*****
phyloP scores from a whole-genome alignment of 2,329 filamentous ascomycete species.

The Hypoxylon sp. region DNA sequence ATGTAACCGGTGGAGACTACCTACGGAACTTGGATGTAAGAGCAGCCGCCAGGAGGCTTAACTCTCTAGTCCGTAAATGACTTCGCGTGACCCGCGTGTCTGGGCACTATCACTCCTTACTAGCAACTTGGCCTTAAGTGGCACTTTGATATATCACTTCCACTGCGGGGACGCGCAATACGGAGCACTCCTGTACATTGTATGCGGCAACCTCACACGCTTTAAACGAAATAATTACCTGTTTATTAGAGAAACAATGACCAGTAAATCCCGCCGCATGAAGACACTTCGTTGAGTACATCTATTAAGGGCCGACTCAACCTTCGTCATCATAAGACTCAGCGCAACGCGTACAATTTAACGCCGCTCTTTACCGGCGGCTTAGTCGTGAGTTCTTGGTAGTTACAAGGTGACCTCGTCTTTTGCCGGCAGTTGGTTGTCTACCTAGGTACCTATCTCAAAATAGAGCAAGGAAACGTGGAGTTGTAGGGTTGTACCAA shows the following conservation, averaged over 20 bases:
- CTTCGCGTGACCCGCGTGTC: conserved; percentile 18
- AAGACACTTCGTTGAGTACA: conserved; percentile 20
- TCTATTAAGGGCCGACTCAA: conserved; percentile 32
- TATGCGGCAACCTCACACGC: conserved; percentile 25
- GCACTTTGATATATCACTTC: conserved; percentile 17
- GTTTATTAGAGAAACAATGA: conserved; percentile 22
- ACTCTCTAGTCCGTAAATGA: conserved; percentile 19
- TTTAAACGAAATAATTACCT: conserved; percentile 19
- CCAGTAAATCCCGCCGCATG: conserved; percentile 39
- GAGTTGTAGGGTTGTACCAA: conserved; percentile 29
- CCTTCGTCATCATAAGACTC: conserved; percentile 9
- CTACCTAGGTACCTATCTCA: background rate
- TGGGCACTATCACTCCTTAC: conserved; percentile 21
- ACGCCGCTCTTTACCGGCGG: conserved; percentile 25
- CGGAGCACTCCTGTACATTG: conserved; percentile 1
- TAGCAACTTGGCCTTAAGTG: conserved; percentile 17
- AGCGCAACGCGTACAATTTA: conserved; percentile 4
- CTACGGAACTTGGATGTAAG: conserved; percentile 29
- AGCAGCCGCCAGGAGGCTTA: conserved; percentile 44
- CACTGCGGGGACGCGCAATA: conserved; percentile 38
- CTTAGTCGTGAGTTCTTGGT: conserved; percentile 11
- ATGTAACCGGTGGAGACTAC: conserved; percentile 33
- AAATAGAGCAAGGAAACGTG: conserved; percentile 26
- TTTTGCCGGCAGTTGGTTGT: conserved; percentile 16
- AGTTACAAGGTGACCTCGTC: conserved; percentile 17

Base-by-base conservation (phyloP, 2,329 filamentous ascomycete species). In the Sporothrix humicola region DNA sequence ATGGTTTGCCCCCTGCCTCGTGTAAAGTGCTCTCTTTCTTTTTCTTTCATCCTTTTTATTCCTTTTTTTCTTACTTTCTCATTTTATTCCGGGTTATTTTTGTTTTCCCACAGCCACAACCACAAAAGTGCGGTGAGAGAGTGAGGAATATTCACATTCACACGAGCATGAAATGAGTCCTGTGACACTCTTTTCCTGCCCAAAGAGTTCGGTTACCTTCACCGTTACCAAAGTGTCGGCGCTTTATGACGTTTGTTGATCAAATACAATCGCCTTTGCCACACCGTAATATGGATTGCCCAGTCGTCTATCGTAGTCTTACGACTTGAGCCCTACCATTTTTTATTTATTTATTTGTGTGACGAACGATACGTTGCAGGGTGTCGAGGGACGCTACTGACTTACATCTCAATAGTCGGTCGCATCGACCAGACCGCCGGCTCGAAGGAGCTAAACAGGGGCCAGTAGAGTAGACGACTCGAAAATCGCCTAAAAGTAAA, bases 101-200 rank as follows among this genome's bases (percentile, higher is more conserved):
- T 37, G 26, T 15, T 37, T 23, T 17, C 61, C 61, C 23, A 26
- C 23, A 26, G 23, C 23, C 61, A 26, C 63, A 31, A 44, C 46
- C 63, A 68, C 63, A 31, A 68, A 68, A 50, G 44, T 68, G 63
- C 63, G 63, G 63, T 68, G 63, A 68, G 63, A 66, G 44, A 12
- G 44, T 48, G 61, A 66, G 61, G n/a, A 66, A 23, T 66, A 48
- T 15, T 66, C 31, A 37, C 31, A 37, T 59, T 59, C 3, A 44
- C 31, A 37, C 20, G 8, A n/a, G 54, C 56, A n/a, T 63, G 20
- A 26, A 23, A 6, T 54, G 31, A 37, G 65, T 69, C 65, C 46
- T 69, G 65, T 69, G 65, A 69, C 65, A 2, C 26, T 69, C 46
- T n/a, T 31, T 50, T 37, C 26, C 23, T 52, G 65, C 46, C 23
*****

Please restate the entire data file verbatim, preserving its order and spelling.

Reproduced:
phyloP scores from a whole-genome alignment of 2,329 filamentous ascomycete species.

The Hypoxylon sp. region DNA sequence ATGTAACCGGTGGAGACTACCTACGGAACTTGGATGTAAGAGCAGCCGCCAGGAGGCTTAACTCTCTAGTCCGTAAATGACTTCGCGTGACCCGCGTGTCTGGGCACTATCACTCCTTACTAGCAACTTGGCCTTAAGTGGCACTTTGATATATCACTTCCACTGCGGGGACGCGCAATACGGAGCACTCCTGTACATTGTATGCGGCAACCTCACACGCTTTAAACGAAATAATTACCTGTTTATTAGAGAAACAATGACCAGTAAATCCCGCCGCATGAAGACACTTCGTTGAGTACATCTATTAAGGGCCGACTCAACCTTCGTCATCATAAGACTCAGCGCAACGCGTACAATTTAACGCCGCTCTTTACCGGCGGCTTAGTCGTGAGTTCTTGGTAGTTACAAGGTGACCTCGTCTTTTGCCGGCAGTTGGTTGTCTACCTAGGTACCTATCTCAAAATAGAGCAAGGAAACGTGGAGTTGTAGGGTTGTACCAA shows the following conservation, averaged over 20 bases:
- CTTCGCGTGACCCGCGTGTC: conserved; percentile 18
- AAGACACTTCGTTGAGTACA: conserved; percentile 20
- TCTATTAAGGGCCGACTCAA: conserved; percentile 32
- TATGCGGCAACCTCACACGC: conserved; percentile 25
- GCACTTTGATATATCACTTC: conserved; percentile 17
- GTTTATTAGAGAAACAATGA: conserved; percentile 22
- ACTCTCTAGTCCGTAAATGA: conserved; percentile 19
- TTTAAACGAAATAATTACCT: conserved; percentile 19
- CCAGTAAATCCCGCCGCATG: conserved; percentile 39
- GAGTTGTAGGGTTGTACCAA: conserved; percentile 29
- CCTTCGTCATCATAAGACTC: conserved; percentile 9
- CTACCTAGGTACCTATCTCA: background rate
- TGGGCACTATCACTCCTTAC: conserved; percentile 21
- ACGCCGCTCTTTACCGGCGG: conserved; percentile 25
- CGGAGCACTCCTGTACATTG: conserved; percentile 1
- TAGCAACTTGGCCTTAAGTG: conserved; percentile 17
- AGCGCAACGCGTACAATTTA: conserved; percentile 4
- CTACGGAACTTGGATGTAAG: conserved; percentile 29
- AGCAGCCGCCAGGAGGCTTA: conserved; percentile 44
- CACTGCGGGGACGCGCAATA: conserved; percentile 38
- CTTAGTCGTGAGTTCTTGGT: conserved; percentile 11
- ATGTAACCGGTGGAGACTAC: conserved; percentile 33
- AAATAGAGCAAGGAAACGTG: conserved; percentile 26
- TTTTGCCGGCAGTTGGTTGT: conserved; percentile 16
- AGTTACAAGGTGACCTCGTC: conserved; percentile 17

Base-by-base conservation (phyloP, 2,329 filamentous ascomycete species). In the Sporothrix humicola region DNA sequence ATGGTTTGCCCCCTGCCTCGTGTAAAGTGCTCTCTTTCTTTTTCTTTCATCCTTTTTATTCCTTTTTTTCTTACTTTCTCATTTTATTCCGGGTTATTTTTGTTTTCCCACAGCCACAACCACAAAAGTGCGGTGAGAGAGTGAGGAATATTCACATTCACACGAGCATGAAATGAGTCCTGTGACACTCTTTTCCTGCCCAAAGAGTTCGGTTACCTTCACCGTTACCAAAGTGTCGGCGCTTTATGACGTTTGTTGATCAAATACAATCGCCTTTGCCACACCGTAATATGGATTGCCCAGTCGTCTATCGTAGTCTTACGACTTGAGCCCTACCATTTTTTATTTATTTATTTGTGTGACGAACGATACGTTGCAGGGTGTCGAGGGACGCTACTGACTTACATCTCAATAGTCGGTCGCATCGACCAGACCGCCGGCTCGAAGGAGCTAAACAGGGGCCAGTAGAGTAGACGACTCGAAAATCGCCTAAAAGTAAA, bases 101-200 rank as follows among this genome's bases (percentile, higher is more conserved):
- T 37, G 26, T 15, T 37, T 23, T 17, C 61, C 61, C 23, A 26
- C 23, A 26, G 23, C 23, C 61, A 26, C 63, A 31, A 44, C 46
- C 63, A 68, C 63, A 31, A 68, A 68, A 50, G 44, T 68, G 63
- C 63, G 63, G 63, T 68, G 63, A 68, G 63, A 66, G 44, A 12
- G 44, T 48, G 61, A 66, G 61, G n/a, A 66, A 23, T 66, A 48
- T 15, T 66, C 31, A 37, C 31, A 37, T 59, T 59, C 3, A 44
- C 31, A 37, C 20, G 8, A n/a, G 54, C 56, A n/a, T 63, G 20
- A 26, A 23, A 6, T 54, G 31, A 37, G 65, T 69, C 65, C 46
- T 69, G 65, T 69, G 65, A 69, C 65, A 2, C 26, T 69, C 46
- T n/a, T 31, T 50, T 37, C 26, C 23, T 52, G 65, C 46, C 23